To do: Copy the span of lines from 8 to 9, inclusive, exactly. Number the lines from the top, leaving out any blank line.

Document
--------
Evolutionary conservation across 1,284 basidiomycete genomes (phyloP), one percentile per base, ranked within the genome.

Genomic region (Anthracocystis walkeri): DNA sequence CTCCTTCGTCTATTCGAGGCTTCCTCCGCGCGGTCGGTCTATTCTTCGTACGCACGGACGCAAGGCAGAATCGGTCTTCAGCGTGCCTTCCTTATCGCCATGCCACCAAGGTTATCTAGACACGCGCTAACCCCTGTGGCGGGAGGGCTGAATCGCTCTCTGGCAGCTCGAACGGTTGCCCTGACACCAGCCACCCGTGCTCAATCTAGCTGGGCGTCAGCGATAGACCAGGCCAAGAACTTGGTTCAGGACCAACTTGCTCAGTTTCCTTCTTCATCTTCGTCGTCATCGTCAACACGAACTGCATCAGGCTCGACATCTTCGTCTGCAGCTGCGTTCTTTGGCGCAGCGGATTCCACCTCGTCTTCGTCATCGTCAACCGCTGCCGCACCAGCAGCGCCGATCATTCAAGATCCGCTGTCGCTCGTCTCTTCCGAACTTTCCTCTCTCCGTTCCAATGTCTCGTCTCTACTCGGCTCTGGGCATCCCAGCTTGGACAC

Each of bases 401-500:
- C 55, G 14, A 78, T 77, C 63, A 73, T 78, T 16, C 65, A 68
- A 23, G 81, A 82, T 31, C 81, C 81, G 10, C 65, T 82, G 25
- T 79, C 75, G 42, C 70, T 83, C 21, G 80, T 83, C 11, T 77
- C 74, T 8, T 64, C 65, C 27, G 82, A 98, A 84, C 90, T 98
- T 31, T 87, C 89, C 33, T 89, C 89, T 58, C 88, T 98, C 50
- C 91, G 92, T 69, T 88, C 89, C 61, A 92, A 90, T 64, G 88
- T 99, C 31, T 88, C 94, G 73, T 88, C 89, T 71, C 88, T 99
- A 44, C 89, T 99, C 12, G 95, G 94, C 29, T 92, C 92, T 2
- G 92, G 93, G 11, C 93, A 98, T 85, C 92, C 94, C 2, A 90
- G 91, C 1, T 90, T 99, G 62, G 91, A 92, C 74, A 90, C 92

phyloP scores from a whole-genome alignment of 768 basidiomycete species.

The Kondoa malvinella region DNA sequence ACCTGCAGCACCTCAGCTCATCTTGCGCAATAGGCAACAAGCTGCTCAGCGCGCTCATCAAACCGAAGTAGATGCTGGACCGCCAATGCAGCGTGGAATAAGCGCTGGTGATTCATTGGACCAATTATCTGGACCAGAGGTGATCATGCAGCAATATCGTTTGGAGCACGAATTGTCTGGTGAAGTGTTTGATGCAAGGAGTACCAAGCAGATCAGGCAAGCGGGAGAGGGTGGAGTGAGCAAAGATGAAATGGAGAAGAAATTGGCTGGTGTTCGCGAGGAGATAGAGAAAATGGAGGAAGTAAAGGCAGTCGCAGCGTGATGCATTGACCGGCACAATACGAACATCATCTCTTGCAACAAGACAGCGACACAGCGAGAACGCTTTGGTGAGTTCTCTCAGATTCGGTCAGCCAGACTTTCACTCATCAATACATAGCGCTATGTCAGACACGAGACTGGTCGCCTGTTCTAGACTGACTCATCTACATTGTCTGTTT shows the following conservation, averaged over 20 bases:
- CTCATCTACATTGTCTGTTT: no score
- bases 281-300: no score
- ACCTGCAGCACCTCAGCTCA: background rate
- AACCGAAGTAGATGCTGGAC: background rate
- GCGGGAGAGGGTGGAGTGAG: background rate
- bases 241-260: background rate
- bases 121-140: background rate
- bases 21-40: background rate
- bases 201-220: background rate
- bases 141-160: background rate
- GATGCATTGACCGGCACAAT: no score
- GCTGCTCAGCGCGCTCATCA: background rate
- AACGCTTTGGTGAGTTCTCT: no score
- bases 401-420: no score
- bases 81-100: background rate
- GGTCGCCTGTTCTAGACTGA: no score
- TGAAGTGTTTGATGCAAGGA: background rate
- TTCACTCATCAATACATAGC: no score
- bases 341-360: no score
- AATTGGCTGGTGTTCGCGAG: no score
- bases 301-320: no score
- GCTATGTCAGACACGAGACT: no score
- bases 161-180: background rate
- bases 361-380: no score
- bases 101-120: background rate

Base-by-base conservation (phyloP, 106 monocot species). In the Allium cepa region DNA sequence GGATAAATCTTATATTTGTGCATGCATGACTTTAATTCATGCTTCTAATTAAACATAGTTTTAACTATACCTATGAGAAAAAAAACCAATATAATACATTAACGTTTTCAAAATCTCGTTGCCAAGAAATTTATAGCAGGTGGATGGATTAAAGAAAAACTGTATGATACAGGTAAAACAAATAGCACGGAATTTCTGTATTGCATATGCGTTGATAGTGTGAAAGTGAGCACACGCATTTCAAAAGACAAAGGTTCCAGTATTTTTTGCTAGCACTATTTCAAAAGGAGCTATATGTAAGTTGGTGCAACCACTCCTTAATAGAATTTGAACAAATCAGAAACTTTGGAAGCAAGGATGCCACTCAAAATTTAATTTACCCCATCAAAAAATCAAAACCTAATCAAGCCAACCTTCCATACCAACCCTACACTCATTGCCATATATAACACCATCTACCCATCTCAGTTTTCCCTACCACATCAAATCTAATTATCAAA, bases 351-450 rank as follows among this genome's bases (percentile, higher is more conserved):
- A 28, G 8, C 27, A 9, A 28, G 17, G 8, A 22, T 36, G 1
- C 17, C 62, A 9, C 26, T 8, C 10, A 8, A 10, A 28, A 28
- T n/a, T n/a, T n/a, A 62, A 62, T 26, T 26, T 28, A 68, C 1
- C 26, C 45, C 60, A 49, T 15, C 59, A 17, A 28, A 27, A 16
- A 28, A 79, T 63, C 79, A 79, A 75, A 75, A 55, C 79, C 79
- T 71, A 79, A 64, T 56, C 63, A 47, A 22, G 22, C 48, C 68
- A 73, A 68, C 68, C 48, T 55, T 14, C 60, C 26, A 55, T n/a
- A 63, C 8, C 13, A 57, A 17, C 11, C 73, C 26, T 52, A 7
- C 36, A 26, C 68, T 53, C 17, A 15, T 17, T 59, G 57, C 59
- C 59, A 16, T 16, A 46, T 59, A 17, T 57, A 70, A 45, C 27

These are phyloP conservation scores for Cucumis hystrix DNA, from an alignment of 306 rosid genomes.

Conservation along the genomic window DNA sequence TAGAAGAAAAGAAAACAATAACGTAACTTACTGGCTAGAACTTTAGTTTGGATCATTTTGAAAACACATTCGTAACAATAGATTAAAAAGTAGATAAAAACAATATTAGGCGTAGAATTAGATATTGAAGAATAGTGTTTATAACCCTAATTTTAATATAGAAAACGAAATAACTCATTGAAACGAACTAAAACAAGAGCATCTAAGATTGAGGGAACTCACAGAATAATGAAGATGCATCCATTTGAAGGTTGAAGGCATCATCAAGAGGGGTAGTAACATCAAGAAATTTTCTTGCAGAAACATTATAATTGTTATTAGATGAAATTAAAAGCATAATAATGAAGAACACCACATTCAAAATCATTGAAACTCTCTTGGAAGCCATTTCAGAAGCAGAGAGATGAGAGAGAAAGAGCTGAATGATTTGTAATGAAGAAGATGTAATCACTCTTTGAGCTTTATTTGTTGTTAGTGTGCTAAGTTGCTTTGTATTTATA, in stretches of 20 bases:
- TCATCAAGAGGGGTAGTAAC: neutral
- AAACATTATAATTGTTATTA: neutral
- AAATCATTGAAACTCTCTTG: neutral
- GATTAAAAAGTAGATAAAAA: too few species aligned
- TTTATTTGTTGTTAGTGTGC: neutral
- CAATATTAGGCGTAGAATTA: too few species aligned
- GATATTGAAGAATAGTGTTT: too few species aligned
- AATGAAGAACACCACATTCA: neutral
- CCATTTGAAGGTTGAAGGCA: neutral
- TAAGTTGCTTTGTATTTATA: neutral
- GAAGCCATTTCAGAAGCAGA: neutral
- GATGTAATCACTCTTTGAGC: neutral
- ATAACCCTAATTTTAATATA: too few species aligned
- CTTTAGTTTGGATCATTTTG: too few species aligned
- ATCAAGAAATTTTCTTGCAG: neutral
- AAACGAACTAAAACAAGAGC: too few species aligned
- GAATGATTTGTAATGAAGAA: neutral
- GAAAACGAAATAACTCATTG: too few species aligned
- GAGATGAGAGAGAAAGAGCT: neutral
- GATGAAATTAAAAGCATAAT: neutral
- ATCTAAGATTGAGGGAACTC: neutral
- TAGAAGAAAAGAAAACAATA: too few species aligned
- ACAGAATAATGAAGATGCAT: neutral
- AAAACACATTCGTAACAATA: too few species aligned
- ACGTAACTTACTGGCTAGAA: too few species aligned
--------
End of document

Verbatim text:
- T 31, T 87, C 89, C 33, T 89, C 89, T 58, C 88, T 98, C 50
- C 91, G 92, T 69, T 88, C 89, C 61, A 92, A 90, T 64, G 88